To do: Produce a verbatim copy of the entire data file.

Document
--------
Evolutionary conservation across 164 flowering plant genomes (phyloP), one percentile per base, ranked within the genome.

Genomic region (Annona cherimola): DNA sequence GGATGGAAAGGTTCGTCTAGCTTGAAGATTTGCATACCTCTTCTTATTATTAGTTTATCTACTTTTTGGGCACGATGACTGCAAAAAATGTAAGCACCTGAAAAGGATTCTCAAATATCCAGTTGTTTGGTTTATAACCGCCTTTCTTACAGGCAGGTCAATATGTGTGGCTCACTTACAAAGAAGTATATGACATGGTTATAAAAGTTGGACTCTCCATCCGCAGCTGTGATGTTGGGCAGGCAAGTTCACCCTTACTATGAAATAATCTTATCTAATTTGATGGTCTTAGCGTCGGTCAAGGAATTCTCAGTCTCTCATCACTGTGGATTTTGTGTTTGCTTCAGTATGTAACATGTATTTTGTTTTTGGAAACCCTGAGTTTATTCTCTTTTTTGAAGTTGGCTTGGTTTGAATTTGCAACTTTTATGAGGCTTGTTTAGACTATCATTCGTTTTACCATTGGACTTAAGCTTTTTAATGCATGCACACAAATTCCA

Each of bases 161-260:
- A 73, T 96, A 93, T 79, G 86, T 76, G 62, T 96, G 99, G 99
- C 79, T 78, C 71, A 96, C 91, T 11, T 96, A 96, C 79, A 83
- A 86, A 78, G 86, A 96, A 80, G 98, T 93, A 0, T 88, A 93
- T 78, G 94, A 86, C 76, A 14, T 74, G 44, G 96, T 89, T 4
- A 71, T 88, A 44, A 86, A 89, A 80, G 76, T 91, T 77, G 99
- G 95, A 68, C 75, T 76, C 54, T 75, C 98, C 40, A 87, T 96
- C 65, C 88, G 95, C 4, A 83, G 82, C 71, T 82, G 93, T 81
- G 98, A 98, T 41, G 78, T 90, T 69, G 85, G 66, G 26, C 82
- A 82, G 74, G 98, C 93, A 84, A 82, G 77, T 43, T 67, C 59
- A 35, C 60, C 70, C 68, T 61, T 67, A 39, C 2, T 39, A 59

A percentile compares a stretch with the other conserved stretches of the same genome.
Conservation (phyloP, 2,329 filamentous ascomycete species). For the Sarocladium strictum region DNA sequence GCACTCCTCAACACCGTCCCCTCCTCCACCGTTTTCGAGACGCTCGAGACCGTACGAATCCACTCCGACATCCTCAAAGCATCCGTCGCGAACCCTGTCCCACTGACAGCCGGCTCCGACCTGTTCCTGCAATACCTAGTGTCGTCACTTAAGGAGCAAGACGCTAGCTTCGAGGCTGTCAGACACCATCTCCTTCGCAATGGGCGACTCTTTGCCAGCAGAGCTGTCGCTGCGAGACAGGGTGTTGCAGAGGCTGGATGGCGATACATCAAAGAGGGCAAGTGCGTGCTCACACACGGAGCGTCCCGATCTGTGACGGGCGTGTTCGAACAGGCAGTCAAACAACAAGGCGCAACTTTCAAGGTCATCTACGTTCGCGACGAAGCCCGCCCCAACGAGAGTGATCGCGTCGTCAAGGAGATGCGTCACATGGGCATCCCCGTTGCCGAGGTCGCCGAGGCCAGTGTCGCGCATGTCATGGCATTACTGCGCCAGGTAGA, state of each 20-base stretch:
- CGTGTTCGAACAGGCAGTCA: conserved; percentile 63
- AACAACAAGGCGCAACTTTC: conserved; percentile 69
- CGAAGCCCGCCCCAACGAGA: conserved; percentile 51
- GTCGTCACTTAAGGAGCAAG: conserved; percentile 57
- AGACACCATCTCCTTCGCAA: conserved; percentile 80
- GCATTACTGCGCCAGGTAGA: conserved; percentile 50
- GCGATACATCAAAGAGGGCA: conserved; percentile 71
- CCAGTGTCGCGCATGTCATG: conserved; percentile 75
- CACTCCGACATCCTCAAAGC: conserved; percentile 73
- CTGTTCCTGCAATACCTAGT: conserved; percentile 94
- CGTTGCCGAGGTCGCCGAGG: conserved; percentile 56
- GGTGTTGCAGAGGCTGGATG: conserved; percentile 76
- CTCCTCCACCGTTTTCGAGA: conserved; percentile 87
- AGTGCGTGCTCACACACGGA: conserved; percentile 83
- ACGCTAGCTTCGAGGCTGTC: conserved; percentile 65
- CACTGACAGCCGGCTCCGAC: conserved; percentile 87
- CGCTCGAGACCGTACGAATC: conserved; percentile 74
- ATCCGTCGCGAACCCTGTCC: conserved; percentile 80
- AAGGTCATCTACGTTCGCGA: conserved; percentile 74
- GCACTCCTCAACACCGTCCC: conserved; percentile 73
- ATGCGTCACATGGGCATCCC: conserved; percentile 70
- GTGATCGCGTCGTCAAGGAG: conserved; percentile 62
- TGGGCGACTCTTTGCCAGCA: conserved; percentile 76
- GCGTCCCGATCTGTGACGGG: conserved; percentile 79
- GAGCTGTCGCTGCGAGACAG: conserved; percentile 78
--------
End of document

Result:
Evolutionary conservation across 164 flowering plant genomes (phyloP), one percentile per base, ranked within the genome.

Genomic region (Annona cherimola): DNA sequence GGATGGAAAGGTTCGTCTAGCTTGAAGATTTGCATACCTCTTCTTATTATTAGTTTATCTACTTTTTGGGCACGATGACTGCAAAAAATGTAAGCACCTGAAAAGGATTCTCAAATATCCAGTTGTTTGGTTTATAACCGCCTTTCTTACAGGCAGGTCAATATGTGTGGCTCACTTACAAAGAAGTATATGACATGGTTATAAAAGTTGGACTCTCCATCCGCAGCTGTGATGTTGGGCAGGCAAGTTCACCCTTACTATGAAATAATCTTATCTAATTTGATGGTCTTAGCGTCGGTCAAGGAATTCTCAGTCTCTCATCACTGTGGATTTTGTGTTTGCTTCAGTATGTAACATGTATTTTGTTTTTGGAAACCCTGAGTTTATTCTCTTTTTTGAAGTTGGCTTGGTTTGAATTTGCAACTTTTATGAGGCTTGTTTAGACTATCATTCGTTTTACCATTGGACTTAAGCTTTTTAATGCATGCACACAAATTCCA

Each of bases 161-260:
- A 73, T 96, A 93, T 79, G 86, T 76, G 62, T 96, G 99, G 99
- C 79, T 78, C 71, A 96, C 91, T 11, T 96, A 96, C 79, A 83
- A 86, A 78, G 86, A 96, A 80, G 98, T 93, A 0, T 88, A 93
- T 78, G 94, A 86, C 76, A 14, T 74, G 44, G 96, T 89, T 4
- A 71, T 88, A 44, A 86, A 89, A 80, G 76, T 91, T 77, G 99
- G 95, A 68, C 75, T 76, C 54, T 75, C 98, C 40, A 87, T 96
- C 65, C 88, G 95, C 4, A 83, G 82, C 71, T 82, G 93, T 81
- G 98, A 98, T 41, G 78, T 90, T 69, G 85, G 66, G 26, C 82
- A 82, G 74, G 98, C 93, A 84, A 82, G 77, T 43, T 67, C 59
- A 35, C 60, C 70, C 68, T 61, T 67, A 39, C 2, T 39, A 59

A percentile compares a stretch with the other conserved stretches of the same genome.
Conservation (phyloP, 2,329 filamentous ascomycete species). For the Sarocladium strictum region DNA sequence GCACTCCTCAACACCGTCCCCTCCTCCACCGTTTTCGAGACGCTCGAGACCGTACGAATCCACTCCGACATCCTCAAAGCATCCGTCGCGAACCCTGTCCCACTGACAGCCGGCTCCGACCTGTTCCTGCAATACCTAGTGTCGTCACTTAAGGAGCAAGACGCTAGCTTCGAGGCTGTCAGACACCATCTCCTTCGCAATGGGCGACTCTTTGCCAGCAGAGCTGTCGCTGCGAGACAGGGTGTTGCAGAGGCTGGATGGCGATACATCAAAGAGGGCAAGTGCGTGCTCACACACGGAGCGTCCCGATCTGTGACGGGCGTGTTCGAACAGGCAGTCAAACAACAAGGCGCAACTTTCAAGGTCATCTACGTTCGCGACGAAGCCCGCCCCAACGAGAGTGATCGCGTCGTCAAGGAGATGCGTCACATGGGCATCCCCGTTGCCGAGGTCGCCGAGGCCAGTGTCGCGCATGTCATGGCATTACTGCGCCAGGTAGA, state of each 20-base stretch:
- CGTGTTCGAACAGGCAGTCA: conserved; percentile 63
- AACAACAAGGCGCAACTTTC: conserved; percentile 69
- CGAAGCCCGCCCCAACGAGA: conserved; percentile 51
- GTCGTCACTTAAGGAGCAAG: conserved; percentile 57
- AGACACCATCTCCTTCGCAA: conserved; percentile 80
- GCATTACTGCGCCAGGTAGA: conserved; percentile 50
- GCGATACATCAAAGAGGGCA: conserved; percentile 71
- CCAGTGTCGCGCATGTCATG: conserved; percentile 75
- CACTCCGACATCCTCAAAGC: conserved; percentile 73
- CTGTTCCTGCAATACCTAGT: conserved; percentile 94
- CGTTGCCGAGGTCGCCGAGG: conserved; percentile 56
- GGTGTTGCAGAGGCTGGATG: conserved; percentile 76
- CTCCTCCACCGTTTTCGAGA: conserved; percentile 87
- AGTGCGTGCTCACACACGGA: conserved; percentile 83
- ACGCTAGCTTCGAGGCTGTC: conserved; percentile 65
- CACTGACAGCCGGCTCCGAC: conserved; percentile 87
- CGCTCGAGACCGTACGAATC: conserved; percentile 74
- ATCCGTCGCGAACCCTGTCC: conserved; percentile 80
- AAGGTCATCTACGTTCGCGA: conserved; percentile 74
- GCACTCCTCAACACCGTCCC: conserved; percentile 73
- ATGCGTCACATGGGCATCCC: conserved; percentile 70
- GTGATCGCGTCGTCAAGGAG: conserved; percentile 62
- TGGGCGACTCTTTGCCAGCA: conserved; percentile 76
- GCGTCCCGATCTGTGACGGG: conserved; percentile 79
- GAGCTGTCGCTGCGAGACAG: conserved; percentile 78